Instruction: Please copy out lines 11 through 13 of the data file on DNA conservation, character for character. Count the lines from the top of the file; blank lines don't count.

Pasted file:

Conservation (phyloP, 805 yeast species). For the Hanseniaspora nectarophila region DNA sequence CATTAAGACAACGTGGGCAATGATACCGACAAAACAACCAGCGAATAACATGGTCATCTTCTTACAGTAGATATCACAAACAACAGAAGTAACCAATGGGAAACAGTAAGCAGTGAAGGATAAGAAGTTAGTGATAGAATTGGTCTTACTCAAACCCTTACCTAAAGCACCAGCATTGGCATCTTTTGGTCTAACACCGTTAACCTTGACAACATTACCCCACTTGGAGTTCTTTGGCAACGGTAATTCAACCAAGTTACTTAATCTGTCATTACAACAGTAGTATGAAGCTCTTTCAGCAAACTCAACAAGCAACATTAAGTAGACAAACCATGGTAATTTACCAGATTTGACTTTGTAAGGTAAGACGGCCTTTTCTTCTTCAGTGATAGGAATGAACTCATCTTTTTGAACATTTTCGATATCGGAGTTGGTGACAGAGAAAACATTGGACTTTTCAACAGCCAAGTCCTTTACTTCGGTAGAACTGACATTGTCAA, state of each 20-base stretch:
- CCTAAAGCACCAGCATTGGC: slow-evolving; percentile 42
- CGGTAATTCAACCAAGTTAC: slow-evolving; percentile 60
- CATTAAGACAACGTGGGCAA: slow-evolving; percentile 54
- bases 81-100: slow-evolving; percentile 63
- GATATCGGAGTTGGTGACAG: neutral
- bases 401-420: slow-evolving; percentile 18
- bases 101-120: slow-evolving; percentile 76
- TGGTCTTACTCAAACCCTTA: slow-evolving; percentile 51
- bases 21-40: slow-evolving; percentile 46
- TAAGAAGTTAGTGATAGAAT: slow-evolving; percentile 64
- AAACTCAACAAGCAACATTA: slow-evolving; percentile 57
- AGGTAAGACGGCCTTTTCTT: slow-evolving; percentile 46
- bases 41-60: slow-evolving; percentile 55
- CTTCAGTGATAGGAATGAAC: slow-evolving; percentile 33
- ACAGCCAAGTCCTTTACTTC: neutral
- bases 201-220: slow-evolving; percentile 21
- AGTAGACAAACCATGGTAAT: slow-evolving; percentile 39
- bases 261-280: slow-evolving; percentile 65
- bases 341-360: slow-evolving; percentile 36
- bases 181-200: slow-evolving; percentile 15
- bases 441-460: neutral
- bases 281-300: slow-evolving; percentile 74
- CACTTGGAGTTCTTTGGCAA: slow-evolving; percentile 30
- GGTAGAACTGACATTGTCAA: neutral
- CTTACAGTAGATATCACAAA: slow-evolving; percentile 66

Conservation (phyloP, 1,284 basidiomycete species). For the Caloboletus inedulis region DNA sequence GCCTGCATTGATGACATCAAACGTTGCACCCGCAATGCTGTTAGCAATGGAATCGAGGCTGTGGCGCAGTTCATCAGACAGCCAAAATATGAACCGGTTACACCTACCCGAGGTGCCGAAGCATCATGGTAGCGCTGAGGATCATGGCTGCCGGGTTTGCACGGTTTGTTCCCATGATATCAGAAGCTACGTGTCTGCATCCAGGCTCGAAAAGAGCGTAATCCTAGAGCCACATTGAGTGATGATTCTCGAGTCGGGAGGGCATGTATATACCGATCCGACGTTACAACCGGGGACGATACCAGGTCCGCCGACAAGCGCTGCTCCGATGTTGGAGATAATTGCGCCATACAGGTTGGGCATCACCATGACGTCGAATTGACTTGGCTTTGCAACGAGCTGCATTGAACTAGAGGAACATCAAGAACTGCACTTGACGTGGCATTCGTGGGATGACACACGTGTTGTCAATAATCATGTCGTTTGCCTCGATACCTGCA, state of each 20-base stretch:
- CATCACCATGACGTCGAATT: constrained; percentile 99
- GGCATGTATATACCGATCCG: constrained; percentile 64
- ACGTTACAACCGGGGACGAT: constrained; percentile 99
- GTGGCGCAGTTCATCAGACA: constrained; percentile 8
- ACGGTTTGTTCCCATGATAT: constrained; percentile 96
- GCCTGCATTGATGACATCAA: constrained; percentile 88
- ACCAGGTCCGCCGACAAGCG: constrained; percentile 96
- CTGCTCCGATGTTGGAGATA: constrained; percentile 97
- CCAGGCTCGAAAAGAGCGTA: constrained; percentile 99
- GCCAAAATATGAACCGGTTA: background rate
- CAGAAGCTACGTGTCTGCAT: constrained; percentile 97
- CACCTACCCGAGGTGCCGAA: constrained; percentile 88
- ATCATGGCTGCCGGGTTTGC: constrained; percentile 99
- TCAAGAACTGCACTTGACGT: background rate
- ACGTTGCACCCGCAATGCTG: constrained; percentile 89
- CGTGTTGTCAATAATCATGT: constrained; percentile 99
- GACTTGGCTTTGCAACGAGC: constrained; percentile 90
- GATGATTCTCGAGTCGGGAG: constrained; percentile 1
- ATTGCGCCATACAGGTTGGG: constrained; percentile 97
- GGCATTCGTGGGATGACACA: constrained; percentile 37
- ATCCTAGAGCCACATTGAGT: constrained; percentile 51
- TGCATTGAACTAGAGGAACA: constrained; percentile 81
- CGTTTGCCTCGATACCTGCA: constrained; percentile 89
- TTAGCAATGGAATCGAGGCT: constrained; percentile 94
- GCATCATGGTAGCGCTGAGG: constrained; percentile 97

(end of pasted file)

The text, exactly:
- TAAGAAGTTAGTGATAGAAT: slow-evolving; percentile 64
- AAACTCAACAAGCAACATTA: slow-evolving; percentile 57
- AGGTAAGACGGCCTTTTCTT: slow-evolving; percentile 46